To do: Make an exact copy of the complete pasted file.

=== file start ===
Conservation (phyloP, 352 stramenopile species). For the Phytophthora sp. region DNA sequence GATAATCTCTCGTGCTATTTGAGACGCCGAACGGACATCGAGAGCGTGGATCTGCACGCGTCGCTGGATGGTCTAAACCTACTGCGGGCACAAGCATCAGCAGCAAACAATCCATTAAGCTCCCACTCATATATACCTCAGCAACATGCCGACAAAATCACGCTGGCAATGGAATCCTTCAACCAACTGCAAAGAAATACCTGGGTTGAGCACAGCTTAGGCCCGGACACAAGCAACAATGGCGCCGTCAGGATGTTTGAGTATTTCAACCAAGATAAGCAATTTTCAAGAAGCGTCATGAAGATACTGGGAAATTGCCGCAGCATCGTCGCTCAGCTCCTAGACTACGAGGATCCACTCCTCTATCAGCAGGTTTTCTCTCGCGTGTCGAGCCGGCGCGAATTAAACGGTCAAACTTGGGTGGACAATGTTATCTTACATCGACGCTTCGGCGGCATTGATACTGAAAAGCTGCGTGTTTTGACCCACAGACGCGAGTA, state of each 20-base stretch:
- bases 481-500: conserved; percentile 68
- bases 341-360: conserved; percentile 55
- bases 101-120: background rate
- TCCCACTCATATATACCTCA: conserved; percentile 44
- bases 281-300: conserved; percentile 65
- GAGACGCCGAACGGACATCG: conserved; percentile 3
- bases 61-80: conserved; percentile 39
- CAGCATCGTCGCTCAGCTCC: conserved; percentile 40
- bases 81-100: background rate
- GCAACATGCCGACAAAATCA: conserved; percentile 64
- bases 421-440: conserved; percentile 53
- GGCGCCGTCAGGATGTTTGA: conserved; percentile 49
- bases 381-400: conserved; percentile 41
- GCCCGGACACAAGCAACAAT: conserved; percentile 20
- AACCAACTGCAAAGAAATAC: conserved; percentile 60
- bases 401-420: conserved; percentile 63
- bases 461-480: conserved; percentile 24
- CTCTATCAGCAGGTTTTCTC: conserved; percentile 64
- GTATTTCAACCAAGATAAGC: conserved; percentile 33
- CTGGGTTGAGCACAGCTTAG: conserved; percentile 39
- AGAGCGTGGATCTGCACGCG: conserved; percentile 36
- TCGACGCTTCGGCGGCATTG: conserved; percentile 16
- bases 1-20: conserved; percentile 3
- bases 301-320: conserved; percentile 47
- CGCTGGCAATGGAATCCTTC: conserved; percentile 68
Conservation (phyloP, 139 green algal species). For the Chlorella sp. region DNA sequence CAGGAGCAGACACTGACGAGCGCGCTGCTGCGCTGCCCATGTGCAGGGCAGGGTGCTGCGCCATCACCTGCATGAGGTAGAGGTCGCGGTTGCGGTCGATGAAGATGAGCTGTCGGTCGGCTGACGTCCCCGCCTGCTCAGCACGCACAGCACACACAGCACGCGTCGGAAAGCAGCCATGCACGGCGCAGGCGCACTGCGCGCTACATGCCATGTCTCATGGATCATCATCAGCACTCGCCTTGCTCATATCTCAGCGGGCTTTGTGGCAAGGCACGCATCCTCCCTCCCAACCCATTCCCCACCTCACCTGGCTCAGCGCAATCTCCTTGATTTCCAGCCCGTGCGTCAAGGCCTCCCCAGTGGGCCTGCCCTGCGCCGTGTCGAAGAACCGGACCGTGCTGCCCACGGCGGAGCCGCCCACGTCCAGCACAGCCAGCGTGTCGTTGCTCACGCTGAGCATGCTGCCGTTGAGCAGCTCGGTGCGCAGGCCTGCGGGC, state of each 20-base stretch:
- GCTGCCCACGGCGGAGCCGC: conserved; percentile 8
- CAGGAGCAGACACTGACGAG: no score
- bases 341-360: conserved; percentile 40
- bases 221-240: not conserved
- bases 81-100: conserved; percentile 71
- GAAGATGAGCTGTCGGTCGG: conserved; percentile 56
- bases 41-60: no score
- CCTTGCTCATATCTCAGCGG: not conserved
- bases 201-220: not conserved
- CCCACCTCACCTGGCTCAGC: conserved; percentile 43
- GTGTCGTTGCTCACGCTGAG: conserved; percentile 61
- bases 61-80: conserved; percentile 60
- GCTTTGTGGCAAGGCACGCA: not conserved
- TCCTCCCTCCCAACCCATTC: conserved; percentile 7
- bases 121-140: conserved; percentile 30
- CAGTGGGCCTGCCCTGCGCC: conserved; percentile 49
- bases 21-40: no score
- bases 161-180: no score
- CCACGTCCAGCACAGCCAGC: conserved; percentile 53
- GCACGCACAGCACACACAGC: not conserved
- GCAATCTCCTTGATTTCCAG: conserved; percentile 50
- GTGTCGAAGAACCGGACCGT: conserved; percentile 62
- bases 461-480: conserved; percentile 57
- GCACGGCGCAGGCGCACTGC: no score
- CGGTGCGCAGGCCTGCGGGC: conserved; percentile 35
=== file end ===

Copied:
Conservation (phyloP, 352 stramenopile species). For the Phytophthora sp. region DNA sequence GATAATCTCTCGTGCTATTTGAGACGCCGAACGGACATCGAGAGCGTGGATCTGCACGCGTCGCTGGATGGTCTAAACCTACTGCGGGCACAAGCATCAGCAGCAAACAATCCATTAAGCTCCCACTCATATATACCTCAGCAACATGCCGACAAAATCACGCTGGCAATGGAATCCTTCAACCAACTGCAAAGAAATACCTGGGTTGAGCACAGCTTAGGCCCGGACACAAGCAACAATGGCGCCGTCAGGATGTTTGAGTATTTCAACCAAGATAAGCAATTTTCAAGAAGCGTCATGAAGATACTGGGAAATTGCCGCAGCATCGTCGCTCAGCTCCTAGACTACGAGGATCCACTCCTCTATCAGCAGGTTTTCTCTCGCGTGTCGAGCCGGCGCGAATTAAACGGTCAAACTTGGGTGGACAATGTTATCTTACATCGACGCTTCGGCGGCATTGATACTGAAAAGCTGCGTGTTTTGACCCACAGACGCGAGTA, state of each 20-base stretch:
- bases 481-500: conserved; percentile 68
- bases 341-360: conserved; percentile 55
- bases 101-120: background rate
- TCCCACTCATATATACCTCA: conserved; percentile 44
- bases 281-300: conserved; percentile 65
- GAGACGCCGAACGGACATCG: conserved; percentile 3
- bases 61-80: conserved; percentile 39
- CAGCATCGTCGCTCAGCTCC: conserved; percentile 40
- bases 81-100: background rate
- GCAACATGCCGACAAAATCA: conserved; percentile 64
- bases 421-440: conserved; percentile 53
- GGCGCCGTCAGGATGTTTGA: conserved; percentile 49
- bases 381-400: conserved; percentile 41
- GCCCGGACACAAGCAACAAT: conserved; percentile 20
- AACCAACTGCAAAGAAATAC: conserved; percentile 60
- bases 401-420: conserved; percentile 63
- bases 461-480: conserved; percentile 24
- CTCTATCAGCAGGTTTTCTC: conserved; percentile 64
- GTATTTCAACCAAGATAAGC: conserved; percentile 33
- CTGGGTTGAGCACAGCTTAG: conserved; percentile 39
- AGAGCGTGGATCTGCACGCG: conserved; percentile 36
- TCGACGCTTCGGCGGCATTG: conserved; percentile 16
- bases 1-20: conserved; percentile 3
- bases 301-320: conserved; percentile 47
- CGCTGGCAATGGAATCCTTC: conserved; percentile 68
Conservation (phyloP, 139 green algal species). For the Chlorella sp. region DNA sequence CAGGAGCAGACACTGACGAGCGCGCTGCTGCGCTGCCCATGTGCAGGGCAGGGTGCTGCGCCATCACCTGCATGAGGTAGAGGTCGCGGTTGCGGTCGATGAAGATGAGCTGTCGGTCGGCTGACGTCCCCGCCTGCTCAGCACGCACAGCACACACAGCACGCGTCGGAAAGCAGCCATGCACGGCGCAGGCGCACTGCGCGCTACATGCCATGTCTCATGGATCATCATCAGCACTCGCCTTGCTCATATCTCAGCGGGCTTTGTGGCAAGGCACGCATCCTCCCTCCCAACCCATTCCCCACCTCACCTGGCTCAGCGCAATCTCCTTGATTTCCAGCCCGTGCGTCAAGGCCTCCCCAGTGGGCCTGCCCTGCGCCGTGTCGAAGAACCGGACCGTGCTGCCCACGGCGGAGCCGCCCACGTCCAGCACAGCCAGCGTGTCGTTGCTCACGCTGAGCATGCTGCCGTTGAGCAGCTCGGTGCGCAGGCCTGCGGGC, state of each 20-base stretch:
- GCTGCCCACGGCGGAGCCGC: conserved; percentile 8
- CAGGAGCAGACACTGACGAG: no score
- bases 341-360: conserved; percentile 40
- bases 221-240: not conserved
- bases 81-100: conserved; percentile 71
- GAAGATGAGCTGTCGGTCGG: conserved; percentile 56
- bases 41-60: no score
- CCTTGCTCATATCTCAGCGG: not conserved
- bases 201-220: not conserved
- CCCACCTCACCTGGCTCAGC: conserved; percentile 43
- GTGTCGTTGCTCACGCTGAG: conserved; percentile 61
- bases 61-80: conserved; percentile 60
- GCTTTGTGGCAAGGCACGCA: not conserved
- TCCTCCCTCCCAACCCATTC: conserved; percentile 7
- bases 121-140: conserved; percentile 30
- CAGTGGGCCTGCCCTGCGCC: conserved; percentile 49
- bases 21-40: no score
- bases 161-180: no score
- CCACGTCCAGCACAGCCAGC: conserved; percentile 53
- GCACGCACAGCACACACAGC: not conserved
- GCAATCTCCTTGATTTCCAG: conserved; percentile 50
- GTGTCGAAGAACCGGACCGT: conserved; percentile 62
- bases 461-480: conserved; percentile 57
- GCACGGCGCAGGCGCACTGC: no score
- CGGTGCGCAGGCCTGCGGGC: conserved; percentile 35